News Articles

Churches, Disaster Relief teams address Texas wildfire recovery

With Aud watching, residents of Canadian, Texas were left with this sight south of town on Feb. 27 after evacuation orders were given. Photo by Chad Casey/@WxFanaticCC on X

CANADIAN, Texas (BP) – In 1992, Gene Cockrell took $2,000 of concrete and steel and built a dinosaur overlooking highway 60 near his home. He named it “Aud” in honor of his wife, Audrey, and wanted it to serve as a sign for children traveling back to his hometown.

James Greer, blue cap, meets with Disaster Relief personnel.

Canadian – called the “Oasis of the High Plains” for its surrounding mesas like the one where Aud was perched – was close. The children could know they were almost home.

On Feb. 27, an evacuation order forced residents of this panhandle town to see Aud from their rearview mirrors. As citizens made their way to safety the fire chief – a volunteer alongside his entire department – stayed to battle the flames.

“I was listening to the scanners around 3:30,” First Baptist Church pastor Matt Phenix told BP. “He came on and called them all to save the town. If he had not done that, there probably wouldn’t have been a Canadian, Texas, left.”

Residents in Canadian and other towns are recovering from what is now the largest wildfire event in Texas history.

The Smokehouse Creek fire has burned over a million acres of the panhandle, said the Texas A&M Forest Service. While that fire is located primarily in Hutchinson County, immediately to the west the Windy Deuce Fire has consumed more than 144,000 acres in Moore County. The Grape Vine Creek fire, located southwest in Moore County, has destroyed nearly 35,000 acres.

Officials confirmed Thursday, March 7, that the Smokehouse Creek and Windy Deuce fires were ignited by power lines.

Volunteers with Top O’ Texas Baptist Association, based in Pampa, are involved in the cleanup effort alongside Disaster Relief volunteers from Texans on Mission (formerly Texas Baptist Men), who are also based in Fritch, and the Southern Baptists of Texas Convention (SBTC), based in Canadian.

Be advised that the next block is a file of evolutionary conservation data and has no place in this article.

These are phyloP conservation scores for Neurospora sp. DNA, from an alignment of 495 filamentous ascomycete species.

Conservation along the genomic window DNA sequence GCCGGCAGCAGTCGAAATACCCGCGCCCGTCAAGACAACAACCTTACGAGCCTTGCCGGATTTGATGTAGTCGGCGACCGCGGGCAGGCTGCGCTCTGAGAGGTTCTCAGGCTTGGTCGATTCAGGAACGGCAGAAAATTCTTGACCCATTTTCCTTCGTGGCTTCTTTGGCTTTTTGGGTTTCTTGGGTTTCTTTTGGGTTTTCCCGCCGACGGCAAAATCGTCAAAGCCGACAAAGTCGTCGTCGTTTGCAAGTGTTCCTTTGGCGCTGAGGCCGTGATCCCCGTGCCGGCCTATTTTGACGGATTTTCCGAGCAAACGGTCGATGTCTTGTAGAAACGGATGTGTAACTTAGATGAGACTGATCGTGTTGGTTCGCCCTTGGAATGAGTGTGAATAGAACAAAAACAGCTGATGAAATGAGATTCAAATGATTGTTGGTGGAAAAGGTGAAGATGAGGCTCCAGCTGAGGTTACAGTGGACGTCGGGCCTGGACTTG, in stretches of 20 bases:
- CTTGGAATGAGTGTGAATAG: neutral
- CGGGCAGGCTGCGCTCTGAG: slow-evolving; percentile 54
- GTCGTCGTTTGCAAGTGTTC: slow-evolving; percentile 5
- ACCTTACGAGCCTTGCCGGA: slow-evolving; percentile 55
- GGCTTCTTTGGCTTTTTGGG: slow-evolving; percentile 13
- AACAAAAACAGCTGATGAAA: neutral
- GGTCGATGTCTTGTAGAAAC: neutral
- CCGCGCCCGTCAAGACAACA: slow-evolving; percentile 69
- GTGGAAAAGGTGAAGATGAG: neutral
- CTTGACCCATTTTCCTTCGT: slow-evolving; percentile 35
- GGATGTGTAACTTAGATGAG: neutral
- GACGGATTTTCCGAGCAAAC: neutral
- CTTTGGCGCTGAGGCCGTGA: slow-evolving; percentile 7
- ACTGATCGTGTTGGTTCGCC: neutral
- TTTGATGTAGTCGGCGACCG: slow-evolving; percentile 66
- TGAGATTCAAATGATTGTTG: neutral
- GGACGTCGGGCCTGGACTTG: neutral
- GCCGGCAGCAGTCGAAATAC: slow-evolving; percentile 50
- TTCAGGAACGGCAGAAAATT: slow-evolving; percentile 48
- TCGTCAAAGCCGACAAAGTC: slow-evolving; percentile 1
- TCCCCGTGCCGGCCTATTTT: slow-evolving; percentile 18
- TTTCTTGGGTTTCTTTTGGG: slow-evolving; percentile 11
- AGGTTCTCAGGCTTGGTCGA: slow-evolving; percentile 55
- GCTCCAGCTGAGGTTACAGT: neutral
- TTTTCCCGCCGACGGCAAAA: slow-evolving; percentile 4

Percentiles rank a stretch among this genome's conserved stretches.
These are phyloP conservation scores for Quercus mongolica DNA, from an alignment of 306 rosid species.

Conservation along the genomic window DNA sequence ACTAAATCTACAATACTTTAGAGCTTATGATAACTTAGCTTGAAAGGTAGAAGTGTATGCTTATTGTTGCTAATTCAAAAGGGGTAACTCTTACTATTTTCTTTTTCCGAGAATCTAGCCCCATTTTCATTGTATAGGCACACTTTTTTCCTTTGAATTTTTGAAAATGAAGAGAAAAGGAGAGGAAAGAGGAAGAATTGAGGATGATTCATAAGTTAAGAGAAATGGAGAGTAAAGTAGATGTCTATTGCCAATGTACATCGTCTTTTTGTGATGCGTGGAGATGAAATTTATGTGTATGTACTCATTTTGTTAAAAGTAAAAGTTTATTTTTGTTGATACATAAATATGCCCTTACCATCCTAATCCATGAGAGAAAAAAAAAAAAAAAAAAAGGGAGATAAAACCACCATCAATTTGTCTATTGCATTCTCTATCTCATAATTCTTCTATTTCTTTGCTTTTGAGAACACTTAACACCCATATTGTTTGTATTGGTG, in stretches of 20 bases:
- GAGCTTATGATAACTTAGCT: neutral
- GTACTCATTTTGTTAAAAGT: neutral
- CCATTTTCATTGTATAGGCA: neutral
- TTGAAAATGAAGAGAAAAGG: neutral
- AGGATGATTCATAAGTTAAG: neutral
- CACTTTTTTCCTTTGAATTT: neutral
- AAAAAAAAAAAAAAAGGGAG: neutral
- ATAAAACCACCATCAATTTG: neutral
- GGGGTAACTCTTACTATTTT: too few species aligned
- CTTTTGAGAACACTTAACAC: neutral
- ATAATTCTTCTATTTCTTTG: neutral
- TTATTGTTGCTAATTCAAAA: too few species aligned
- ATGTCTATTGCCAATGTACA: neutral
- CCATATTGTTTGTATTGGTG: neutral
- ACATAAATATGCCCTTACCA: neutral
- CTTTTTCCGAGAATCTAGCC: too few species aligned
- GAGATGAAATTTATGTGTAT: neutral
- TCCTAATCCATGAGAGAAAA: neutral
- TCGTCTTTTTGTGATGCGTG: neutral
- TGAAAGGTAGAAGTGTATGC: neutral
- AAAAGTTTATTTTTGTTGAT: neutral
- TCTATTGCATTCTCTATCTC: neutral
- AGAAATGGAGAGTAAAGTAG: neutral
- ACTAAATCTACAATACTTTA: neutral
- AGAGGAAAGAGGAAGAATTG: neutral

Texas wildfires that were sparked from power lines have destroyed over a million acres. Photo by James Greer

“We have about 50 people from SBTC Disaster Relief staying here,” said Phenix. Fifteen Disaster Relief volunteers from New Mexico are currently staying at the church alongside 10 from Arkansas. 

“We have an SBTC trailer owned by the association for washing clothes and showering,” said James Greer, in his 18th year as missions strategist for the association. “Another trailer is expected to help feed up to 250 people a day, which can get up to around 300 when they start moving out the ash.”

The outside help is appreciated, but Greer knows the cleanup process will be extensive.

“We’ll be the ones left, but we don’t mind,” Greer said. “We’re here for the long haul.”

Oklahoma Southern Baptist Disaster Relief teams have been responding to fires in their own state.

“Our volunteers are delivering pallets of water, snacks, etc. to Gage and other parts of Ellis County,” said Oklahoma Baptists Disaster Relief Director Jason Yarbrough on Feb. 28. “I have requested ash-out recovery teams to respond to that area, as there are about a dozen homes impacted or destroyed. This would include a feeding team in addition to our other volunteers.

“I was also called by our disaster relief friends in Texas to be on alert for the possibility of helping with homes in Texas Panhandle.”

Originally from Pasadena, Texas, Phenix will mark nine years at FBC Canadian in June. He arrived as the new minister of music and administration, but five years ago moved into the interim pastor role when his predecessor left. About six months after that, the interim label was dropped.

He and his family live on the south side of town across the street from Canadian Elementary School. The flames got close to a quarter-mile from his house, Greer said, but were stopped at Hackberry Trail.

Phenix told BP he received an email from the county estimating home value damages at $4.5 million. And while the fires have brought significant losses for individual ranchers, it is not expected to greatly impact beef costs.

Two deaths have been recorded. A third on March 9 was not directly attributed to the wildfires, but Zeb Smith, volunteer fire chief for the town of Fritch, had been fighting fires for nine days straight when he entered a structure that was ablaze and didn’t come out. 

It was “with pretty good certainty,” said a spokesman, that the pace at which Smith had been working played a role in his death.

“I knew that guy; talked to him a few days ago,” Greer said on March 6. “He had just finished fighting a fire and I was already in the area. We talked about 15 minutes about what was going on and who was coming in to help.”